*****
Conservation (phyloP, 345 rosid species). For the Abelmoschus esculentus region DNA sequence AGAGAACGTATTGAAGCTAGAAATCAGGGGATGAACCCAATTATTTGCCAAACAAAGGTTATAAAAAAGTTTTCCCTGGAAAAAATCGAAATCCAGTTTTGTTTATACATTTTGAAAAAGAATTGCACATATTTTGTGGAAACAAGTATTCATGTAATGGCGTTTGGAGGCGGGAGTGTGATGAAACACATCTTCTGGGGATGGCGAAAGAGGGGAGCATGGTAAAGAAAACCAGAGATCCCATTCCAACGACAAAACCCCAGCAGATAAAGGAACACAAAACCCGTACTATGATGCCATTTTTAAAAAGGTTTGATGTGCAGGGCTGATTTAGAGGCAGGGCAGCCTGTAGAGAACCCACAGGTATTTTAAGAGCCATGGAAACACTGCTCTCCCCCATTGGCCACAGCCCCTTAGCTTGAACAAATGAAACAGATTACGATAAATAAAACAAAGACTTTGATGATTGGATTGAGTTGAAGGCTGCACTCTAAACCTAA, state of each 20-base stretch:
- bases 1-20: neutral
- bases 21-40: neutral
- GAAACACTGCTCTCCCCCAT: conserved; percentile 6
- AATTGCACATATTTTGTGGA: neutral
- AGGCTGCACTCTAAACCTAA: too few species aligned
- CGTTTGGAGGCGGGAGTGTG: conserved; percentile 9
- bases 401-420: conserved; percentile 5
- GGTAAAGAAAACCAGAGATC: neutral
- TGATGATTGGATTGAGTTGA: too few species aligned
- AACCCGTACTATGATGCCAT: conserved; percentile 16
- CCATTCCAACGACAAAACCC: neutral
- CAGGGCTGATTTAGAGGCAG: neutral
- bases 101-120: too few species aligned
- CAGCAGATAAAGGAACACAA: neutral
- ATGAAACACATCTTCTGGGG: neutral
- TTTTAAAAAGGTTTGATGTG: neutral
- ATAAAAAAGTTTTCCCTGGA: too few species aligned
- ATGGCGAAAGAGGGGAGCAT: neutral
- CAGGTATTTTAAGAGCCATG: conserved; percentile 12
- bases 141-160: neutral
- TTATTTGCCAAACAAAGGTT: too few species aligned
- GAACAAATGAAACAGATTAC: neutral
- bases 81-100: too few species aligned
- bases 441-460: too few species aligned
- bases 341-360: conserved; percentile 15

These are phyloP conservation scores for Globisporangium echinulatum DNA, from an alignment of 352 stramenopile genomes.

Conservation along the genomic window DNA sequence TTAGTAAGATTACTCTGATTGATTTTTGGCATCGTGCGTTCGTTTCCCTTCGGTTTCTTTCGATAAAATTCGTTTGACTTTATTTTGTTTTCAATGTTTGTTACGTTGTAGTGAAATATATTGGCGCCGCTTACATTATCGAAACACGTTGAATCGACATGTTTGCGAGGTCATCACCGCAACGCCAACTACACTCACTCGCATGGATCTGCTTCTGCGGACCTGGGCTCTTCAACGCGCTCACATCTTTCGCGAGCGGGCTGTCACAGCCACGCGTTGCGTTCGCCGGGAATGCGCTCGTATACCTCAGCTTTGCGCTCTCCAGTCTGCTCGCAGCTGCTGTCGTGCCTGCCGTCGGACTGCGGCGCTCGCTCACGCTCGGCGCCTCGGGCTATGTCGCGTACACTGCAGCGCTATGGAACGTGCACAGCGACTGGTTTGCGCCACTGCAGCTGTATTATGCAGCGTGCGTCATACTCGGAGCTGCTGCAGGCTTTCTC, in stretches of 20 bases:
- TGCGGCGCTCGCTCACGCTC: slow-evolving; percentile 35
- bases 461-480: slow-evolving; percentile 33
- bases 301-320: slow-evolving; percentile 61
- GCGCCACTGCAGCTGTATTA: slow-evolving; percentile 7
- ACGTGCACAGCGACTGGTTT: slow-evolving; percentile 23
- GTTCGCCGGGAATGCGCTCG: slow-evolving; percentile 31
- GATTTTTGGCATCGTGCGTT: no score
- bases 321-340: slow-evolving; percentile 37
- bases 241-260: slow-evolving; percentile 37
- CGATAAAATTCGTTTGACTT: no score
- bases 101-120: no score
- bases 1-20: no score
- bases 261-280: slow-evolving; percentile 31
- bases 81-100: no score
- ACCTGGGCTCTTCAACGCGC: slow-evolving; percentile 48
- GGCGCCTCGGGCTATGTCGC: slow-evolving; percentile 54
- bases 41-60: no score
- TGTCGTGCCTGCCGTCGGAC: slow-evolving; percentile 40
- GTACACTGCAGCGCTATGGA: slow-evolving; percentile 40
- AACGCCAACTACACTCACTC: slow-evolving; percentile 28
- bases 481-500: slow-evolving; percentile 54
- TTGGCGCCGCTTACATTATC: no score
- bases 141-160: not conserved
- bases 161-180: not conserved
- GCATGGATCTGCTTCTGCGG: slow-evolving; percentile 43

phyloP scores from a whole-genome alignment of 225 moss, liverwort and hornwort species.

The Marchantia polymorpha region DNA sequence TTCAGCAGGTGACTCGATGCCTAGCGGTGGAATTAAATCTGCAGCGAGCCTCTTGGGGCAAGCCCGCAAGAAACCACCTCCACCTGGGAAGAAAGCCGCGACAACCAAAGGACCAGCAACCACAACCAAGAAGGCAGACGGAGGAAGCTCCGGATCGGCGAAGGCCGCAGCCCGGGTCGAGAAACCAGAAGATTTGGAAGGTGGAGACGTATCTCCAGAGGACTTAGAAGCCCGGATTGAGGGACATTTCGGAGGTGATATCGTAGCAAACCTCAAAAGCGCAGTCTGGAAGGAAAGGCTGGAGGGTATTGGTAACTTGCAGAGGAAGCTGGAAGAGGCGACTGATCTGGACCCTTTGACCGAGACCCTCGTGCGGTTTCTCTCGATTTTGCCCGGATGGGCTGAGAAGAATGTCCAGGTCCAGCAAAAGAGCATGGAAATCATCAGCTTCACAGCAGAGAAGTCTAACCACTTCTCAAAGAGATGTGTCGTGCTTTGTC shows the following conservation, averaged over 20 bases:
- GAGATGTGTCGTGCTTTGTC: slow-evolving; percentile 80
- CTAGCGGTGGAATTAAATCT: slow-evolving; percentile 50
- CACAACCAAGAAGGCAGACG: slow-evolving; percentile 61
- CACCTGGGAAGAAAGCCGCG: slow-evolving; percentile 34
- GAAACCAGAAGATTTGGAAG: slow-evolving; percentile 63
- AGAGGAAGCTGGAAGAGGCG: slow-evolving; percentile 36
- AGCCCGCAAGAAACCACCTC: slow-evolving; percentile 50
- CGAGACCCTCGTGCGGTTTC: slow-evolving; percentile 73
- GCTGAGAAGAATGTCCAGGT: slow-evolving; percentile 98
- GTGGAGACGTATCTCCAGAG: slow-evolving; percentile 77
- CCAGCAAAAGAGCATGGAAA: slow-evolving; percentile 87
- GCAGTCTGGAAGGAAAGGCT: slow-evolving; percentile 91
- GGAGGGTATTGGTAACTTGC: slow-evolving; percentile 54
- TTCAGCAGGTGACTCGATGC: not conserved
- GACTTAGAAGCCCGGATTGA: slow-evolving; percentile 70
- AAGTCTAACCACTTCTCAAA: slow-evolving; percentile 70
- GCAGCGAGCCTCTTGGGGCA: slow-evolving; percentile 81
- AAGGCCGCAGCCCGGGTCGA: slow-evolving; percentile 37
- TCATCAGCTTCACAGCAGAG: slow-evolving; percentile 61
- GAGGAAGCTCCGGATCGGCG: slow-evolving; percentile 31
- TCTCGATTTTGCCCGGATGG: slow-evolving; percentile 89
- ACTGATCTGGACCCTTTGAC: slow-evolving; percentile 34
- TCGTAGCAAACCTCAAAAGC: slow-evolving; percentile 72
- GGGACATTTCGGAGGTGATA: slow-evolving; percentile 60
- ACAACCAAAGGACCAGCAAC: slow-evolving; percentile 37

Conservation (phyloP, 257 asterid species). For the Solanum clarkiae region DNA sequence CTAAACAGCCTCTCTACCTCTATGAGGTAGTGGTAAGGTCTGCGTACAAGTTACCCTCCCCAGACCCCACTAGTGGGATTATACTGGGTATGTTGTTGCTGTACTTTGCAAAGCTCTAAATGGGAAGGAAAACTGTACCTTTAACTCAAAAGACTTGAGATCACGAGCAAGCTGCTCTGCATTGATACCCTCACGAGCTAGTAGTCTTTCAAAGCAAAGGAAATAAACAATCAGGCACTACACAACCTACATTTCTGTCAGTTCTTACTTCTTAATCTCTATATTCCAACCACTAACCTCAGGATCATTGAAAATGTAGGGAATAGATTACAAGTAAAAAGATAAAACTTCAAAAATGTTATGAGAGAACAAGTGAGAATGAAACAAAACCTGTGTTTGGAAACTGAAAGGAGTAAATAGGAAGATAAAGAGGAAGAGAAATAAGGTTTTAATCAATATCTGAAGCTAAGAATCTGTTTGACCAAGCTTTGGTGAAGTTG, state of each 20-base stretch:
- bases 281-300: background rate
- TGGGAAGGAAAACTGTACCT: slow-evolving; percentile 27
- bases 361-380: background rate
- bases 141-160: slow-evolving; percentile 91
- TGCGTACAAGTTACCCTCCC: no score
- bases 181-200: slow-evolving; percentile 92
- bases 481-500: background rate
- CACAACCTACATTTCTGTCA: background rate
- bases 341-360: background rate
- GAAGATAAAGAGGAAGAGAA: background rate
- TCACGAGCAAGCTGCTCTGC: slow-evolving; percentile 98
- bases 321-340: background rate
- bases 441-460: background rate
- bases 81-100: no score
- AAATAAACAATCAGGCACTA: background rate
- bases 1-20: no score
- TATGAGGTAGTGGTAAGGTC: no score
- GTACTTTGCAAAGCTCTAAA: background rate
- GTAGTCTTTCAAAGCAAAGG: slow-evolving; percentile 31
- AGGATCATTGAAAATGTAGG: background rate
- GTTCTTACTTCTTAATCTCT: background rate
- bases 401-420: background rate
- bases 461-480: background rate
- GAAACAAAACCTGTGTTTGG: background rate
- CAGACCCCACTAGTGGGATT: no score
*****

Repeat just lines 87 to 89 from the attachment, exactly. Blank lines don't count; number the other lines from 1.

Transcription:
- bases 181-200: slow-evolving; percentile 92
- bases 481-500: background rate
- CACAACCTACATTTCTGTCA: background rate